In 1997, Inverco attended FIAP’s second general meeting in Peru and decided to join the federation. “We found it very useful to know how these countries moved to funded systems. And, of course, some of our members are very active in the South American countries.”
So, this year, Inverco undertook organising the general meetings of both EFRP and FIAP in Madrid, and one thing led to another. “Having decided to hold these meetings, we suggested going one step forward and organising a joint conference between their members. So we proposed this and both federations responded positively to the initiative. But we also thought that if there was a joint conference, then there should be continuity with wider co-ordination between both federations.”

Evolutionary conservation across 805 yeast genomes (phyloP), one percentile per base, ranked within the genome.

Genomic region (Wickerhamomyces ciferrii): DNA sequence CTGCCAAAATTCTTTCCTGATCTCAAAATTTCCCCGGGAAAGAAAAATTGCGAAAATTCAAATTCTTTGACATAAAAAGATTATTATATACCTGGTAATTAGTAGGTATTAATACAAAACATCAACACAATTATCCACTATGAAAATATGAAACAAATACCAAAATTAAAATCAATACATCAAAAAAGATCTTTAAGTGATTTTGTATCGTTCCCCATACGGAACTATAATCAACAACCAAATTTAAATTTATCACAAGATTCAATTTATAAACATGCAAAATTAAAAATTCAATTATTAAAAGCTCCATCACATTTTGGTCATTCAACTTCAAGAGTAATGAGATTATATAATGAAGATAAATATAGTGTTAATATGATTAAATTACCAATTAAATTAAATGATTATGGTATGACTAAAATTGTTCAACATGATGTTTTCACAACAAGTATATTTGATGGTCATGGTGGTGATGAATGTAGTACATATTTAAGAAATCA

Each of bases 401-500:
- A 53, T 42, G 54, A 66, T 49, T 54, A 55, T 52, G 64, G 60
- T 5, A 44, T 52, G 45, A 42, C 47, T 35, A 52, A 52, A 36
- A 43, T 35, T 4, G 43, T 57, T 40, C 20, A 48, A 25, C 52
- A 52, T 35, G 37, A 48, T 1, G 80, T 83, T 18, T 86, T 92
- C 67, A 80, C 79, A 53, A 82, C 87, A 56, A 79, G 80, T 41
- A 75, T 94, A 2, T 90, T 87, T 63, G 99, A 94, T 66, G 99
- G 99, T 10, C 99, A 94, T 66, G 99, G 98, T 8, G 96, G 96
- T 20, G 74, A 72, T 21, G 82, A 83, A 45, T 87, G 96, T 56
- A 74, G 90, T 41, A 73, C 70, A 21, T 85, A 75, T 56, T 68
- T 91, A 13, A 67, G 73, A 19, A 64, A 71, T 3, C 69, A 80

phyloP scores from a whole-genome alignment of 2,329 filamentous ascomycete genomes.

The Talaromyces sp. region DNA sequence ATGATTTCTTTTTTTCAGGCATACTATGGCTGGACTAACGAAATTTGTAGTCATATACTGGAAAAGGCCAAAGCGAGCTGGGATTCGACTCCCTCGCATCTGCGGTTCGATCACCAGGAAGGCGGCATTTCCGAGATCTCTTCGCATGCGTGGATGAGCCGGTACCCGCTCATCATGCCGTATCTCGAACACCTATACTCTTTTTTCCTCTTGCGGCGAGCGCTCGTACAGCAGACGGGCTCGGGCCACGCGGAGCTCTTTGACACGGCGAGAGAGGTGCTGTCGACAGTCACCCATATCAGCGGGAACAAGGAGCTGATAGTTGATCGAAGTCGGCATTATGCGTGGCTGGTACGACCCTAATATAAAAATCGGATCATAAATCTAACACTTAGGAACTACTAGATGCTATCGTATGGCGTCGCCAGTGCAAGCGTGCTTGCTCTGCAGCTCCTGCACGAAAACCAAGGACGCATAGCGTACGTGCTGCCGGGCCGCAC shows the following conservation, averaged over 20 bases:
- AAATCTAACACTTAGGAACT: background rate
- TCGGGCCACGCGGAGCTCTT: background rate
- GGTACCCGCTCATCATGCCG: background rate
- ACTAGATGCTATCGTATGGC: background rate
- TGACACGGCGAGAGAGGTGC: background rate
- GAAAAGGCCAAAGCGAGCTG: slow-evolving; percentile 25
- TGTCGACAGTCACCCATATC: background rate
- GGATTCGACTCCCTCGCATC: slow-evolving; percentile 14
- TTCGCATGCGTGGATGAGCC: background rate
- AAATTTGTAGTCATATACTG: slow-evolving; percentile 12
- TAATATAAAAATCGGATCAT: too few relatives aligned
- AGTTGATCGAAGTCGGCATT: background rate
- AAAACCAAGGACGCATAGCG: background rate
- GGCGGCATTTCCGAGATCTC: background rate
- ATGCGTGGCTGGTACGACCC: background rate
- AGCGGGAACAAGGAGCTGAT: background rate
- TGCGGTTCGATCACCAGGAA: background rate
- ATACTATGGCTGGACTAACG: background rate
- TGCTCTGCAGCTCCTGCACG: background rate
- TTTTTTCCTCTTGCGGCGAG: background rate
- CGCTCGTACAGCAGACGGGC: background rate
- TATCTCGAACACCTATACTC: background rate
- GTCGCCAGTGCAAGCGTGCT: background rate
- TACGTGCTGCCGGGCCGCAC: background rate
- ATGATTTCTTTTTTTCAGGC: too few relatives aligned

While this was being considered, he says, “we also decided to invite other countries not belonging to the two federations, such as the US, Canada, Thailand and Australia.” Contact was made also with the two main Japanese associations, but because of the major changes in their pensions system, they were not able to attend. But those from the other countries came, including two of the major US associations.
The two-day conference itself went very well, with 70 delegates from 40 countries, says Martínez Aldama. Country and regional reports on the first day were followed on the second day by a number of presentations about problems and issues that are common to all countries, such as investment restrictions and safeguarding pension rights when moving cross border.